Showing posts from September, 2016

Petticoat Travellers - Early 20th Century Steamship Travel

While researching my first cosy mystery set on an ocean liner in 1900, I came across a fascinating, though tongue-in cheek article entitled,  ‘The Ethics of Ocean Travel’ written by journalist Earl Mayo for Era Magazine, in 1904, written at a time when Trans Atlantic steamship travel was becoming fashionable.

He gives an interesting and amusing portrait of ocean life, especially in respect of the innovation of women travelling to foreign countries.

‘The woman traveling abroad without male escort was so much a rare avis as to be a negligible quantity a generation ago, or even more recently. To be sure there were women who crossed the Atlantic on their own responsibility in the days of our mothers, or even in those of our grandmothers, but in the infrequent cases when this happened the chances were ninety-nine out of a hundred that she was to be joined at the moment of landing by a husband, brother, or some other relative.’

‘Now, however, all this is changed. We are living in the age and…

SS Minneapolis

The first in my cosy mystery series begins with Flora's Secret, where my heroine Flora Maguire travels home to England on the SS Minneapolis' maiden voyage from New York. This steamship was a mini-Titanic, a luxurious floating hotel catering for a small complement of First Class Passengers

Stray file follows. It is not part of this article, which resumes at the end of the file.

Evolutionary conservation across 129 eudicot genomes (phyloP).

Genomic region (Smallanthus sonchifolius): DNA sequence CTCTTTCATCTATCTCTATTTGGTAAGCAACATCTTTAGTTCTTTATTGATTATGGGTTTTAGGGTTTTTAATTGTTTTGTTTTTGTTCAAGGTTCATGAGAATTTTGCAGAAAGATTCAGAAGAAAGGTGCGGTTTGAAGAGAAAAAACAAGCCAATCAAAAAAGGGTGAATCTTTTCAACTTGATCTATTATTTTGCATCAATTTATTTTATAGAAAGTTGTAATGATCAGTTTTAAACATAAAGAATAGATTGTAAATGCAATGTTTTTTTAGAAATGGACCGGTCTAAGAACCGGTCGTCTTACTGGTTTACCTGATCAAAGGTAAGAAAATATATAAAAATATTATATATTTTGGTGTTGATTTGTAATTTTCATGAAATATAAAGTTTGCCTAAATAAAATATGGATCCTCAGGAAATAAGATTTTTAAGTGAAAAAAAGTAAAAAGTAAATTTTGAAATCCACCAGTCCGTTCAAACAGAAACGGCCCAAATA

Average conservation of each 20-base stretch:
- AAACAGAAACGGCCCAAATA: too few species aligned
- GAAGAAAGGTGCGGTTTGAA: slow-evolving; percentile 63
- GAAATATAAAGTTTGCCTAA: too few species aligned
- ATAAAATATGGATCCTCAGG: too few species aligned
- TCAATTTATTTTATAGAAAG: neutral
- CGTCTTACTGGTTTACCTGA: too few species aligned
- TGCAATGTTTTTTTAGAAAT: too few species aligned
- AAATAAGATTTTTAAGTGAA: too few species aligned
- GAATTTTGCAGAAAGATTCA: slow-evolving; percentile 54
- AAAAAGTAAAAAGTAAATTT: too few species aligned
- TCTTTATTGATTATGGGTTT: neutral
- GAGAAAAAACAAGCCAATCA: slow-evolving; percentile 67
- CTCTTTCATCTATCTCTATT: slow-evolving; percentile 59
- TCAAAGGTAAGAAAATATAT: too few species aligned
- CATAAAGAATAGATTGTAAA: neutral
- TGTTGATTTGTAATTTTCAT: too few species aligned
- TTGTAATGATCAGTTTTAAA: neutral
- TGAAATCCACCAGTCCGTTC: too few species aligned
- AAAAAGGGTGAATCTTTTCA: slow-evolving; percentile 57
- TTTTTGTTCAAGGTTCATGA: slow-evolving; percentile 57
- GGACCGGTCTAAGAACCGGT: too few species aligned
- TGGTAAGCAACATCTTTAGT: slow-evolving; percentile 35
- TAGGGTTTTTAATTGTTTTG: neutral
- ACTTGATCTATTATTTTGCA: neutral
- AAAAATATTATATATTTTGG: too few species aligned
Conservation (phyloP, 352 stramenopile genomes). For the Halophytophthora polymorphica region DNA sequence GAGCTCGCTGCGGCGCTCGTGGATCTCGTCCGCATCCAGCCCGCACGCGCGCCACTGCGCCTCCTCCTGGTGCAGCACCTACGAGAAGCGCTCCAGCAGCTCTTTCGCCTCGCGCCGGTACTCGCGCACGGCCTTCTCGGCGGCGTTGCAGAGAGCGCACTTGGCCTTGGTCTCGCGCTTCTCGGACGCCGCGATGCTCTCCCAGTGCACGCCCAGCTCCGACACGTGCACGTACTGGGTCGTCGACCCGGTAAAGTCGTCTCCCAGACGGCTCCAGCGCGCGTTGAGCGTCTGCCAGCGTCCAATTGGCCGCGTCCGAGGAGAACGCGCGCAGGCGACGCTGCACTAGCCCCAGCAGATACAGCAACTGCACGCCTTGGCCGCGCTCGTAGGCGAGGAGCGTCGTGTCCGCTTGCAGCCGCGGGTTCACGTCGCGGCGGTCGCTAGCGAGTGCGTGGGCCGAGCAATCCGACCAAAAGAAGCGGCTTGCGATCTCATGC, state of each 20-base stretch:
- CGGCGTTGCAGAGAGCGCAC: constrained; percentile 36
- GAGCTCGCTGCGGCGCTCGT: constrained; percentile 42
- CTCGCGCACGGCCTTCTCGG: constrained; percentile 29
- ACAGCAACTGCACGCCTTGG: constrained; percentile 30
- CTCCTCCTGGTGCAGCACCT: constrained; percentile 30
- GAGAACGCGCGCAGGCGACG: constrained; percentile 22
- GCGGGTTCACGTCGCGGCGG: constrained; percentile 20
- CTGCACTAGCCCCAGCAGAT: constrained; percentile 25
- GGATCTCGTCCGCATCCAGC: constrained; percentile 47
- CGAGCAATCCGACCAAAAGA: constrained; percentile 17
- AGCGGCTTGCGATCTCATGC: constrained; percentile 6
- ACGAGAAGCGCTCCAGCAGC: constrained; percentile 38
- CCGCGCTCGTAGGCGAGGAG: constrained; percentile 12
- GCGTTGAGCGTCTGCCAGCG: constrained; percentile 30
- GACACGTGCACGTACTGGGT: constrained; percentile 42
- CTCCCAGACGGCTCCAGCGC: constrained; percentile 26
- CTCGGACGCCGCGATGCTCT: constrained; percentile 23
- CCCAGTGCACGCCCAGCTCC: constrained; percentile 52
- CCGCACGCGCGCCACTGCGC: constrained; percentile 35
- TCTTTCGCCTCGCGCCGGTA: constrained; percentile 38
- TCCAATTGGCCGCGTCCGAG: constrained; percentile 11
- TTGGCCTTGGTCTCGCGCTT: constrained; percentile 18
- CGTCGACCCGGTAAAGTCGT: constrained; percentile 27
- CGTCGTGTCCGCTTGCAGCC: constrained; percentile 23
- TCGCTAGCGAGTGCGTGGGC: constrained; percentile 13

The Minneapolis was the first of the four famous Minne class ships ordered by Bernard N. Baker in 1898. An Atlantic Transport Line brochure brochure issued in 1923 boasted, "no ship ever had a more devoted following than these," and in 1947 the Minnes were described by the New York Times as "probably the most popular single-class ships in Atlantic shipping history."

The Minneapolis cost $1,419,120 (£292,000) to build and had the largest registered tonnage of any ship afloat excepting the Oceanic when she was launched. Unusually, her maiden voyage began from New York and arrived on the Thames for the first time on May 1, 1900.

The Minne sisters were among the first ships…

Fingerprinting in 1900

One of the fascinating aspects of researching an historical cosy mystery, is discovering when more modern accepted methods of detection were used in the past. In ancient Babylon, fingerprints were used as signatures on clay tablets for business transactions, but it wasn't until 1901 that fingerprints were considered a useful tool in the detection of crime.

In 1684, Dr. Nehemiah Grew wrote a Royal Society of London paper containing accurate drawings of finger ridge patterns, although it wasn't for another two hundred years that these idiocyncrasies of the human body were used for personal identification.

In 1858, when Sir William James Herschel, Chief Magistrate in Jungipoor, India, had a local businessman, impress his handprint on a contract, allegedly to discourage him from repudiating his signature. This worked so well, Herschel made a habit of requiring palm prints, then later  the prints of the right index and middle fingers. This led to the local superstition that person…

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